This content is brought to you in partnership with OrthoCarolina, one of the nation's leading orthopedic practices with offices across the Southeast. 

Elle Woods said it best in Legally Blonde: "Exercise gives you endorphins. Endorphins make you happy. Happy people just don't shoot their husbands, they just don't."

I mean, aside from that part about shooting husbands (she was working on a murder case in law school, okay?), our girl Elle was spot on about the link between exercising and mood changes.

In fact, according to a real-life professor of psychology at Boston University, Michael Otto, "The link between exercise and mood is pretty strong. Usually, within five minutes after moderate exercise, you get a mood-enhancement effect."

That makes sense. Basically, if you're feeling down, exercising could help you feel better by increasing serotonin and boosting your mood.

So then if you're feeling really down, you should exercise even harder. Right?

Not quite.

According to a study Otto performed with the American Psychological Association, he found when people exercise above their respiratory threshold — that is, above the point when it gets hard to talk — they postpone exercise's immediate mood boost by about 30 minutes. Given that, he recommends that workout neophytes start slowly, with a moderate exercise plan.

Starting slowly is key, but so is consistency, aka working out even when you really, really don't want to — especially then!

"Many people skip the workout at the very time it has the greatest payoff. That prevents you from noticing just how much better you feel when you exercise," Otto said. "Failing to exercise when you feel bad is like explicitly not taking an aspirin when your head hurts. That's the time you get the payoff."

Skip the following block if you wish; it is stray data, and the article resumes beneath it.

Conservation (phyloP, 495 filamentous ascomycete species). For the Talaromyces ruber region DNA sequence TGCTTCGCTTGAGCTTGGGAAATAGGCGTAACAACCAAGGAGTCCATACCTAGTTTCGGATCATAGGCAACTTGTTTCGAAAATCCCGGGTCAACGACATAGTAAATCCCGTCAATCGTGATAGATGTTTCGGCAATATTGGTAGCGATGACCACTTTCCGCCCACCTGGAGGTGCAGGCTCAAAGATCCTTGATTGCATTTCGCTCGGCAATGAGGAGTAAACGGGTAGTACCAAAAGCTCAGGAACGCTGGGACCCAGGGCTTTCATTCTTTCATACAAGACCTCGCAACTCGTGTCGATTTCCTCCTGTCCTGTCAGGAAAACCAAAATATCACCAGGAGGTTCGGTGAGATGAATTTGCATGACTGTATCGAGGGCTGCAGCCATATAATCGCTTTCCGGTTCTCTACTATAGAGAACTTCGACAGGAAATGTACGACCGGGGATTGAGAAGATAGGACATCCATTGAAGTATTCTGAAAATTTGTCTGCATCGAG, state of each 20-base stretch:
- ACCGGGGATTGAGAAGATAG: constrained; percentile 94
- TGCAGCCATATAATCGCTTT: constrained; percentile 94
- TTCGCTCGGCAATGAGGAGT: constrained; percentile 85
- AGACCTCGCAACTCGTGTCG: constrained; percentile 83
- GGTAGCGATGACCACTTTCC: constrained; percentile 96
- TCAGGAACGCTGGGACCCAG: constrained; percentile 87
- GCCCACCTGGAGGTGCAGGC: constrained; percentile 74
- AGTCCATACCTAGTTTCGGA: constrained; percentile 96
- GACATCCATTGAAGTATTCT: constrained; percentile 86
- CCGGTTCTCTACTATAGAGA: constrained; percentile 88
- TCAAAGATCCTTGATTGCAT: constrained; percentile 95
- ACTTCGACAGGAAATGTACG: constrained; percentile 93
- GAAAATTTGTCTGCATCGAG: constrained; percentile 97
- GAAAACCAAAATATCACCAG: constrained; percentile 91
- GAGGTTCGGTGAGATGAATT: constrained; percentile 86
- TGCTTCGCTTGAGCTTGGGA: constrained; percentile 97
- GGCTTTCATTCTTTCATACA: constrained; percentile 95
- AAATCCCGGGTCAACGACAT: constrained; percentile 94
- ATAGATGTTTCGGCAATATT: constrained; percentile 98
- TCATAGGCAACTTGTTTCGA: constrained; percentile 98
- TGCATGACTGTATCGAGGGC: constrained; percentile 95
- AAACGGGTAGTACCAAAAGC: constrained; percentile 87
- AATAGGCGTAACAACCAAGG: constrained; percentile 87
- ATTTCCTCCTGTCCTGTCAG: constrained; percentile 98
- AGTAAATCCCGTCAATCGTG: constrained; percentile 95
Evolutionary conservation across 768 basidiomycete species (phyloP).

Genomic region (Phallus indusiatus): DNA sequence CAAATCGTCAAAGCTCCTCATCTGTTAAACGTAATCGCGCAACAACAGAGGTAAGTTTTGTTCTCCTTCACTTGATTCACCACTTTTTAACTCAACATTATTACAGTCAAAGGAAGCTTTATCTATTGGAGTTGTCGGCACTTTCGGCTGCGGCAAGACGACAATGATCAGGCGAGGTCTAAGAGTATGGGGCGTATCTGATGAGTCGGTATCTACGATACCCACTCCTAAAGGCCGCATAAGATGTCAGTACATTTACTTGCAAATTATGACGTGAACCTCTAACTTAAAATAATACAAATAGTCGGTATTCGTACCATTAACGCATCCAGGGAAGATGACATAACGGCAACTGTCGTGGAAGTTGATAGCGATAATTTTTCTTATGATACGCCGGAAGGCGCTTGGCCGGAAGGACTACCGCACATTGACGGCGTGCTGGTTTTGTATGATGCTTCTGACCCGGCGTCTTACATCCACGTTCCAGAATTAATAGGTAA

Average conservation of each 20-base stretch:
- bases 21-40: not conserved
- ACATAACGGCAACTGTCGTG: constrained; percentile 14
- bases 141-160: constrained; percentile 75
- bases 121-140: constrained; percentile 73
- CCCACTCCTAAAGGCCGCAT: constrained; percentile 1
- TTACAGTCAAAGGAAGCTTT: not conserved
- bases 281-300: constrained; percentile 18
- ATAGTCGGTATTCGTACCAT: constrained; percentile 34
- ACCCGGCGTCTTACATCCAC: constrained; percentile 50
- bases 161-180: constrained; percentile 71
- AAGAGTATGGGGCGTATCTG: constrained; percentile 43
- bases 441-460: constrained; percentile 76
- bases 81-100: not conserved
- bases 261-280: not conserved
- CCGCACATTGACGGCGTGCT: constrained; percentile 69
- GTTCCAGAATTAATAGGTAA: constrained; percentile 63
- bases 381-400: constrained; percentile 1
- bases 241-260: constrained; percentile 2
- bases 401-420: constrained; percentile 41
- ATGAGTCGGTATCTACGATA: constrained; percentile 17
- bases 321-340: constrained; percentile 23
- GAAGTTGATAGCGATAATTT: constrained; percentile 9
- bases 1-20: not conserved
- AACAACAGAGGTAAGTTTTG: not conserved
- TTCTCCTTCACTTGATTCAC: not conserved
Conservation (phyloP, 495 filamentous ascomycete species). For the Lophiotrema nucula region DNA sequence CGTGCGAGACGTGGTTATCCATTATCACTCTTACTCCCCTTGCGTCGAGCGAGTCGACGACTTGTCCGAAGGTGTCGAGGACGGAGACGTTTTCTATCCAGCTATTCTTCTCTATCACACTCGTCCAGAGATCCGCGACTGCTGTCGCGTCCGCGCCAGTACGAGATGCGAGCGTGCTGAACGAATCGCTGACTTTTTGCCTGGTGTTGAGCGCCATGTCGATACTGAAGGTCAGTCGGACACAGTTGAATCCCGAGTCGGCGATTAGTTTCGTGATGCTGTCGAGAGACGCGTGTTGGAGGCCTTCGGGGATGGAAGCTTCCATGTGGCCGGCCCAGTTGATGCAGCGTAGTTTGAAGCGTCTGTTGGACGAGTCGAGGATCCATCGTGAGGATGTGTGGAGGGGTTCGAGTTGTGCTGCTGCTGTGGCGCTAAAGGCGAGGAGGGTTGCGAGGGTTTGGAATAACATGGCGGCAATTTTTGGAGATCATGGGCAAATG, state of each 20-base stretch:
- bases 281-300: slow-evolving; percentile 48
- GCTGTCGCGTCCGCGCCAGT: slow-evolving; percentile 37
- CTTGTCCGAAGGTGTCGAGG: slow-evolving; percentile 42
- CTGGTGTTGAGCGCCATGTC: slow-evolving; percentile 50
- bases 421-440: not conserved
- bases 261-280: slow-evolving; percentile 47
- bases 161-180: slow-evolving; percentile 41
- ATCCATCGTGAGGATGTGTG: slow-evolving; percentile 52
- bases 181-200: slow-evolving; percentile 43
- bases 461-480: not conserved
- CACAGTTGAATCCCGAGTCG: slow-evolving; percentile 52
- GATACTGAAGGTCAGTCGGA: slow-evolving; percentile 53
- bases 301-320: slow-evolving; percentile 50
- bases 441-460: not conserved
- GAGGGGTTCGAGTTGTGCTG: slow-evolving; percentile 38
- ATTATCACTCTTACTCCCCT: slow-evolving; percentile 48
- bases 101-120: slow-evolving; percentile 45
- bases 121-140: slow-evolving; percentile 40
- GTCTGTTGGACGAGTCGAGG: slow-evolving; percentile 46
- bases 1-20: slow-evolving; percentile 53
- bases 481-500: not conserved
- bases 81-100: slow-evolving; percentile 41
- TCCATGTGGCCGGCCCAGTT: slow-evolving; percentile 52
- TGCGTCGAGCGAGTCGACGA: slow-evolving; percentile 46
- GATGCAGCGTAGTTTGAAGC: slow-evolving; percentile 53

We spoke with Jennifer Hill, a physical therapist at OrthoCarolina, to learn a bit more about how your mood impacts your workout (as well as how your workout impacts your mood). Here's what she had to say.

How does your mood impact your workout?

"I greatly enjoy working out and find it to be an excellent stress reliever. I can take out frustrations with another set of squats or another sprint up a steep hill," Hill said. "However, I can also dance through a workout in the best mood. Some days I feel so full of energy and bounce my way through a Zumba or HIIT kickboxing workout with a smile on my face the entire time."

Hill said that her mood often determines her workout. It goes a little something like this:

  • If she needs to blow off steam, she lifts weights or runs intervals.
  • If she feels energized and happy, she goes for a run with blissful music or does plyometrics
  • If she feels exhausted, she knows that some activity is still better than none, so she'll go for a walk and call a friend or turn on a yoga video.

"Sometimes I know I need a pick me up, so going for a run or getting a good sweat on wakes me up and invigorates me," she added. "I cater my workout to match my energy and mood! That way I don't feel forced into any exercise, and I know my tempo will match my mood."

How does your workout impact your mood?

For Hill, there is no greater feeling than knowing that she made it through a tough workout.

"I feel accomplished and empowered after conquering a difficult physical task," she explained. "I also know that my body might be tired now, but I am stronger and my joints and muscles will be safer and less prone to injury."

But beyond experiencing that logical thought response, Hill knows that her workouts impact her mood chemically, too.

"Research has shown that exercise releases chemicals in your body called endorphins that interact with receptors in your brain to improve your mood and decrease pain perception," she said. "Exercise has also been linked to improving sleep and boosting your metabolism."

Learn more about making healthy choices from the experts at OrthoCarolina

Whether you've recently experienced an injury, need help with recovery after tough workouts, or are simply experiencing chronic pain and need help managing it, OrthoCarolina can help. Make an appointment at a location near you to start getting the treatment you need.